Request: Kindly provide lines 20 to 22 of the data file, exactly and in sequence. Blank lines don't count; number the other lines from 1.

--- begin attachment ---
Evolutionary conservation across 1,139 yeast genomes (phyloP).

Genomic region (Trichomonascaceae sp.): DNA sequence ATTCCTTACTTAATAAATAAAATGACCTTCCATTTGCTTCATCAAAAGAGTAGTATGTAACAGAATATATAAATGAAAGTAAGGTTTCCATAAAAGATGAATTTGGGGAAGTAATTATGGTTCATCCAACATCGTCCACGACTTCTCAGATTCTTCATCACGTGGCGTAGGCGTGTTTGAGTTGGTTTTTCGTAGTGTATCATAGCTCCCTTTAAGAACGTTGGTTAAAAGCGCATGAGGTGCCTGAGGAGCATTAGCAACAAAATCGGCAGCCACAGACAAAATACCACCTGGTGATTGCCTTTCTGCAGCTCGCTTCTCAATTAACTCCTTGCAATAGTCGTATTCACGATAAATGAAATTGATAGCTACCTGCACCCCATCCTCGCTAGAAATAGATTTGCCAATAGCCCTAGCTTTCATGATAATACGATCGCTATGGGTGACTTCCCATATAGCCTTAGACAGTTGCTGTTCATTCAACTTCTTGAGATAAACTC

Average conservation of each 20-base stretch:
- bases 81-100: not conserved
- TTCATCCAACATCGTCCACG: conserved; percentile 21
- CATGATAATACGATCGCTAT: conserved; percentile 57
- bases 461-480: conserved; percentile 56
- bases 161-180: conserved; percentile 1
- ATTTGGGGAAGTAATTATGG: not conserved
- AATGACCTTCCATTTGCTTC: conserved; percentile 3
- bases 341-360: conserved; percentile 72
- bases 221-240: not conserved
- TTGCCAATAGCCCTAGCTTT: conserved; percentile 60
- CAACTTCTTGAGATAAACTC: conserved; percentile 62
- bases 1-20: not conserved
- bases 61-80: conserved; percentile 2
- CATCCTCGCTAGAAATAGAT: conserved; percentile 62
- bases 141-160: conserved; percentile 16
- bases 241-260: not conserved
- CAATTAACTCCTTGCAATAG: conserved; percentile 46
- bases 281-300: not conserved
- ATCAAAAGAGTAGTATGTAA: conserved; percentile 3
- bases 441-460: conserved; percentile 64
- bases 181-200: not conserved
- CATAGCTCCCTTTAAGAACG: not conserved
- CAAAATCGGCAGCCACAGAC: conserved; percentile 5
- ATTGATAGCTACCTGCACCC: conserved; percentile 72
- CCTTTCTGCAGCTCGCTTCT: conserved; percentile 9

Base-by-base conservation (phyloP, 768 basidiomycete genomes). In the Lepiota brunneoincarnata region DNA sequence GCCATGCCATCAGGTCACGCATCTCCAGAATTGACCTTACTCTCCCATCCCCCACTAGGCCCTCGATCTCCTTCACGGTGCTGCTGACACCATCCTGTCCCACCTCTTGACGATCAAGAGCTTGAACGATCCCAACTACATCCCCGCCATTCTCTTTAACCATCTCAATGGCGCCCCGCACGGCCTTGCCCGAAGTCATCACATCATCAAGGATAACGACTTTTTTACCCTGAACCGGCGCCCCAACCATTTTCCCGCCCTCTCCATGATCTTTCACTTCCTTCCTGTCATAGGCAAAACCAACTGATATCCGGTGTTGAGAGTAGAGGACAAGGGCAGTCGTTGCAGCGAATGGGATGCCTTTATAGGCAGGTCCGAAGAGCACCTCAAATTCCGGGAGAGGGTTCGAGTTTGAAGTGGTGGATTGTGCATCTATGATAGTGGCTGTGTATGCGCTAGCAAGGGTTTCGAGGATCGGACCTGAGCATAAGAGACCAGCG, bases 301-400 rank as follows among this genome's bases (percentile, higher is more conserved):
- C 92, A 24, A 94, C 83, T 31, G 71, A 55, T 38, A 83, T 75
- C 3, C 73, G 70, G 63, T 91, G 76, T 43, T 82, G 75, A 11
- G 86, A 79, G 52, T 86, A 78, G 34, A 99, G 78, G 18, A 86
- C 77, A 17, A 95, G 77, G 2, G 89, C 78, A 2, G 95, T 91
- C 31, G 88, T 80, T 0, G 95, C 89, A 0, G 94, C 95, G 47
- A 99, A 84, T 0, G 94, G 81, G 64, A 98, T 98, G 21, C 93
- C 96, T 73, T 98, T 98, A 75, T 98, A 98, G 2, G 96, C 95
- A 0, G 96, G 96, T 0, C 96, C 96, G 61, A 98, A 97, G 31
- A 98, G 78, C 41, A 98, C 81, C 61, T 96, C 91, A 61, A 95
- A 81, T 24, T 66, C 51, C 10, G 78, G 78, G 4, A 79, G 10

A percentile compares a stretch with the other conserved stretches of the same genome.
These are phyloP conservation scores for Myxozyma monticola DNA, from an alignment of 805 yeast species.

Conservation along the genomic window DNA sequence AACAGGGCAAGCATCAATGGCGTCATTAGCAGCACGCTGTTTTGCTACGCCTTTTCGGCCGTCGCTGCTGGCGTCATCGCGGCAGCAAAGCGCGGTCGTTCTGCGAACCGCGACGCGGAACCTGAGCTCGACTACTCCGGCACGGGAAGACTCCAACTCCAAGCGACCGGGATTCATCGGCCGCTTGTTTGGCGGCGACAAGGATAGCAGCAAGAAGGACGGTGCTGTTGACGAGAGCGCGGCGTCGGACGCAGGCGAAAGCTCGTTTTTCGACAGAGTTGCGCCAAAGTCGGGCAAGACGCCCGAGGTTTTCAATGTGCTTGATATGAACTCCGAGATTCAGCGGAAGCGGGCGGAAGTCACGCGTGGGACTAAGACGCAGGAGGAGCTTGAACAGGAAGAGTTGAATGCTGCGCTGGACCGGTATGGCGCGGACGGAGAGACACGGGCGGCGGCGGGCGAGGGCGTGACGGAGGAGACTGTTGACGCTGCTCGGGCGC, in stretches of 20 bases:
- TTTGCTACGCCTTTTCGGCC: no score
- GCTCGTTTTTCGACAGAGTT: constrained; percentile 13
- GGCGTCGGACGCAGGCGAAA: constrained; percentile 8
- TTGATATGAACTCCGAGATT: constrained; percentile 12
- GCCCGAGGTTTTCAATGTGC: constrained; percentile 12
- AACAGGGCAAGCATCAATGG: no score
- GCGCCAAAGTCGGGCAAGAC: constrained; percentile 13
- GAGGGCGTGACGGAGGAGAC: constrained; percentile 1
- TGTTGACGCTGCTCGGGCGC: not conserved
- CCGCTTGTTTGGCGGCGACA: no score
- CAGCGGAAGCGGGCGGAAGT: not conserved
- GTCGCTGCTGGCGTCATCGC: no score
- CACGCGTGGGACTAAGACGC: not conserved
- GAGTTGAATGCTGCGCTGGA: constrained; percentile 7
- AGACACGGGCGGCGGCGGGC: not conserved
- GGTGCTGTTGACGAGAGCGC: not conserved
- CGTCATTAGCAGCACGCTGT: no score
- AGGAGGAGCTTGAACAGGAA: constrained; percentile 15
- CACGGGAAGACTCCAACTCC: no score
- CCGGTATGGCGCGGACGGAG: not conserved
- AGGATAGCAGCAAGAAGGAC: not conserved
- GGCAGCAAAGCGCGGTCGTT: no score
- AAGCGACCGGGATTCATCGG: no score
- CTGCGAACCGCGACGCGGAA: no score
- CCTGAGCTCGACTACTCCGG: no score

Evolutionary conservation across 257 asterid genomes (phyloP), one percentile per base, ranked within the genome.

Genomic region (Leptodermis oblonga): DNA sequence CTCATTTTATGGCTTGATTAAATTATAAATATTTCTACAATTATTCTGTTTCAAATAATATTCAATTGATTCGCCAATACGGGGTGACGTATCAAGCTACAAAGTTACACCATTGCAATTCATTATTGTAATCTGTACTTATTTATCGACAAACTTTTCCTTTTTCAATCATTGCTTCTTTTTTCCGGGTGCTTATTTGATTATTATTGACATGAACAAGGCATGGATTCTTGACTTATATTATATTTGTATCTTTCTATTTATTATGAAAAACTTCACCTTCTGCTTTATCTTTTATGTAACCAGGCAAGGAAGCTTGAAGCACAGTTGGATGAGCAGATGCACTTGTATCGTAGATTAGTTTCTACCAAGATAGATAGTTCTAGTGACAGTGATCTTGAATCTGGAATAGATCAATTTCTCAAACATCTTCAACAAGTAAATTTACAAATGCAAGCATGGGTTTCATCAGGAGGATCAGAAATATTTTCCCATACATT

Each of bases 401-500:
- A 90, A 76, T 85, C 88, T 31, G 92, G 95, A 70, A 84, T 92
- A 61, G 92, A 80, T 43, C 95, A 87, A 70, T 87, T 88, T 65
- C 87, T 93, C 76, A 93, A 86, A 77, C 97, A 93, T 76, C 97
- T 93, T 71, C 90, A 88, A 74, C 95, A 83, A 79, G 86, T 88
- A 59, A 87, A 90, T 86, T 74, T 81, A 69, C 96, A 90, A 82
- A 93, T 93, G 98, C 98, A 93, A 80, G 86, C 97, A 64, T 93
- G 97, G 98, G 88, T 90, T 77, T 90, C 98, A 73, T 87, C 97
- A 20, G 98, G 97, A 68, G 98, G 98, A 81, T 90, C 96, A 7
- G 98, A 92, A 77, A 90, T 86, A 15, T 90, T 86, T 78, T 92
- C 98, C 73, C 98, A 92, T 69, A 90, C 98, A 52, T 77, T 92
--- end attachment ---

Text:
- CAATTAACTCCTTGCAATAG: conserved; percentile 46
- bases 281-300: not conserved
- ATCAAAAGAGTAGTATGTAA: conserved; percentile 3